Your resume is often the primary document a potential employer will look at, meaning that it essentially represents your first impression with a business. Given that getting your foot in the door tends to be the most difficult step toward employment of all, this document is somewhat defining with respect to the offers you will receive.
As such, you need to ensure your resume is tight, up to snuff with current best practices and regularly improved upon to best position yourself as a viable candidate. Let's discuss all the key matters you need to understand and practices you must follow to make a great impression with a prospective employer right from the start.
TIME listed some of the more important visual elements that all resumes should contain today, asserting that while design specifics may vary, the document should be clean, concise and scannable. In that same vein, the magazine noted that the first portion of a resume is the most important one, so applicants should make sure that their career highlights and skills which make them an attractive candidate are bolded and at the top.
"The top one-third of your resume is what a recruiter or hiring manager scans to determine if they will read the rest … and they only give it three seconds," Jennifer Braganza, a career coach, told TIME.
The site argued that playing with the format in a one-page document through the use of right- and left-oriented columns can help to boost the readability of the resume while keeping more information at the top of the page.
The Balance recommended all applicants include certain types of content in their resume to ensure it is viewed as professional in the eyes of the average hiring manager or recruiter. According to the site, resumes should include contact information, a specific professional objective and some form of profile that outlines experiences and achievements to this point. A link to a social media page might be helpful as well.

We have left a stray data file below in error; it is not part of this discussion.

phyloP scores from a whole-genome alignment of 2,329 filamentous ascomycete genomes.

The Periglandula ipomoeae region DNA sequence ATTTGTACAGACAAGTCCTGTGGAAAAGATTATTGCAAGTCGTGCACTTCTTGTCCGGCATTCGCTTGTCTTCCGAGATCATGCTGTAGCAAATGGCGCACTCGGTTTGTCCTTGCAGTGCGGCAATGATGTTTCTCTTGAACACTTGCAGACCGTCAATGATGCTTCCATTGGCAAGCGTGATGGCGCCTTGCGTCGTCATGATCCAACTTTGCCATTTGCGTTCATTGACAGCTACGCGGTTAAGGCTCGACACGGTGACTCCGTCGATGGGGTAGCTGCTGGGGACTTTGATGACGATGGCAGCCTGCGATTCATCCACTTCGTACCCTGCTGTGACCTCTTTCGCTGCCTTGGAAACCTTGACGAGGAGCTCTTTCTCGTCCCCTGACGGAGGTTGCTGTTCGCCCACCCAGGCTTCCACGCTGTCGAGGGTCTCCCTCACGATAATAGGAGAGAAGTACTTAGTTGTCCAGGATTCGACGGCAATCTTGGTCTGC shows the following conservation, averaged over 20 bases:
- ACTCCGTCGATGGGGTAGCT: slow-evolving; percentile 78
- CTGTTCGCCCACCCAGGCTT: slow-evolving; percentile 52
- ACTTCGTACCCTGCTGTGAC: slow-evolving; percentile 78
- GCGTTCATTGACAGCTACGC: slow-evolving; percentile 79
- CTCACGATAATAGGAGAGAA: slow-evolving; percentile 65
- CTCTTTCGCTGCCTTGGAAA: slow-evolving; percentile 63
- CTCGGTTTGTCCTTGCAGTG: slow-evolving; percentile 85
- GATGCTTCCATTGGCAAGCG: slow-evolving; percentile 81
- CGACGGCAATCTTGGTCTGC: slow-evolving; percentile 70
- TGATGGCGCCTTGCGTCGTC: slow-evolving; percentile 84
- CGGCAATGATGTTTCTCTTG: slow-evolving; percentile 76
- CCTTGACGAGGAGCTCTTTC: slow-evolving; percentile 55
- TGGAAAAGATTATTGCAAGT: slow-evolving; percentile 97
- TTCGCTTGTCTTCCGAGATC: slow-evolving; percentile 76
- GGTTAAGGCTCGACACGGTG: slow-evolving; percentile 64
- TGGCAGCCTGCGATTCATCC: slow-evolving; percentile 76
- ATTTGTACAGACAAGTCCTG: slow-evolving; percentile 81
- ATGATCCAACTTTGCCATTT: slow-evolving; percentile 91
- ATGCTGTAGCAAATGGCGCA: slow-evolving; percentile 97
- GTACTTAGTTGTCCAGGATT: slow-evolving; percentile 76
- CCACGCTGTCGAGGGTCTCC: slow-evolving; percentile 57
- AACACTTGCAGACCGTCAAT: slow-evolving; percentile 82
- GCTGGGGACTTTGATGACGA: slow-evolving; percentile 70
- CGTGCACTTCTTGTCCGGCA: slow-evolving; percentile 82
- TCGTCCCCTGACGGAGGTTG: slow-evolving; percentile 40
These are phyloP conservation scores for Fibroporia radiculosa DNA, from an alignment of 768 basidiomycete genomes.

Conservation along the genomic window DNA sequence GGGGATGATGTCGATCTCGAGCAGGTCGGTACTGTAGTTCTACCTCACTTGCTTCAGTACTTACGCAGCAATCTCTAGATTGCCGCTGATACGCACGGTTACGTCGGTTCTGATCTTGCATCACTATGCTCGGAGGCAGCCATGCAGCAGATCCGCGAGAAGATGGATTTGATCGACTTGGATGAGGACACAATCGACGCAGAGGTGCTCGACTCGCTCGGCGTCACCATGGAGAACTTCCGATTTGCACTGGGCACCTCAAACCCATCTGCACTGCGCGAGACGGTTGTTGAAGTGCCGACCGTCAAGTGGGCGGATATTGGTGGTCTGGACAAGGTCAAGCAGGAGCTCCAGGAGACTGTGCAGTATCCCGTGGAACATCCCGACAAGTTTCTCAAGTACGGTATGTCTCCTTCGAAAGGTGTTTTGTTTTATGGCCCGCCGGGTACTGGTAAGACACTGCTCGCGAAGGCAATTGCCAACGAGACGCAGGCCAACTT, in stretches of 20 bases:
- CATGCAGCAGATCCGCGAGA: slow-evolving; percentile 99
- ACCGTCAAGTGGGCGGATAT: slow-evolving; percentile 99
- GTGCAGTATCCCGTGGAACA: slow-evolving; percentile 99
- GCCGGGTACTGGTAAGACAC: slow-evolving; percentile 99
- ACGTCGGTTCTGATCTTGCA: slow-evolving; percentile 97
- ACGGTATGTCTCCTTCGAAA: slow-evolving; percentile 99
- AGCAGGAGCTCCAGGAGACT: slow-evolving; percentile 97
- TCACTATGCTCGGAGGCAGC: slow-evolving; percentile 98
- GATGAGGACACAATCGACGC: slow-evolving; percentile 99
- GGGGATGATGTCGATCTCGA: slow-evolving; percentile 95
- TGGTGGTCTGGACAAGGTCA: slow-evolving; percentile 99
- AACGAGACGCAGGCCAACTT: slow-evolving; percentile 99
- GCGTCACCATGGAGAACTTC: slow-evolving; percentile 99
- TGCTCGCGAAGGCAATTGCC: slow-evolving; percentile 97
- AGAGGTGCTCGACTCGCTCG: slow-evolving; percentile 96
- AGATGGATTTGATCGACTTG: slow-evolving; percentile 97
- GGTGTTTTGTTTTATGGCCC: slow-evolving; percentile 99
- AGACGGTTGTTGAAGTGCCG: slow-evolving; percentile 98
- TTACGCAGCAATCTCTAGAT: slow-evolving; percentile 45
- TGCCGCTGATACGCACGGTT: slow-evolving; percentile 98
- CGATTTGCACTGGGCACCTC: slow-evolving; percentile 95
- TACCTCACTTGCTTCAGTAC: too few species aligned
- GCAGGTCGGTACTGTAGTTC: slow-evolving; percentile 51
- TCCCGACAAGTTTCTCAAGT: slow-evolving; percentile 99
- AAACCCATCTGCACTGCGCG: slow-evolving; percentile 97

Because each job description will be different, The Balance also urged individuals to ensure their resume is customized with key skills and relevant experiences at the top each time it is sent. You will want to use numbers as much as possible, the site explained, to highlight your background and accomplishments.
Tips when revising
Revisions are important throughout the lifecycle of a job search. Bustle asserted that job seekers should identify and eradicate any form of passive language they find in their resumes, and to be as selective as possible when deciding which pieces of information they include. As resumes need to fit into one page, you need to ensure that there are no wasted words or unnecessarily complex language to keep the document lean.
While injecting some personality into the resume can be a great way to stand out, Bustle warned professionals to avoid being "too quirky."
Additionally, always consider getting colleagues and friends to review your resume for insights.
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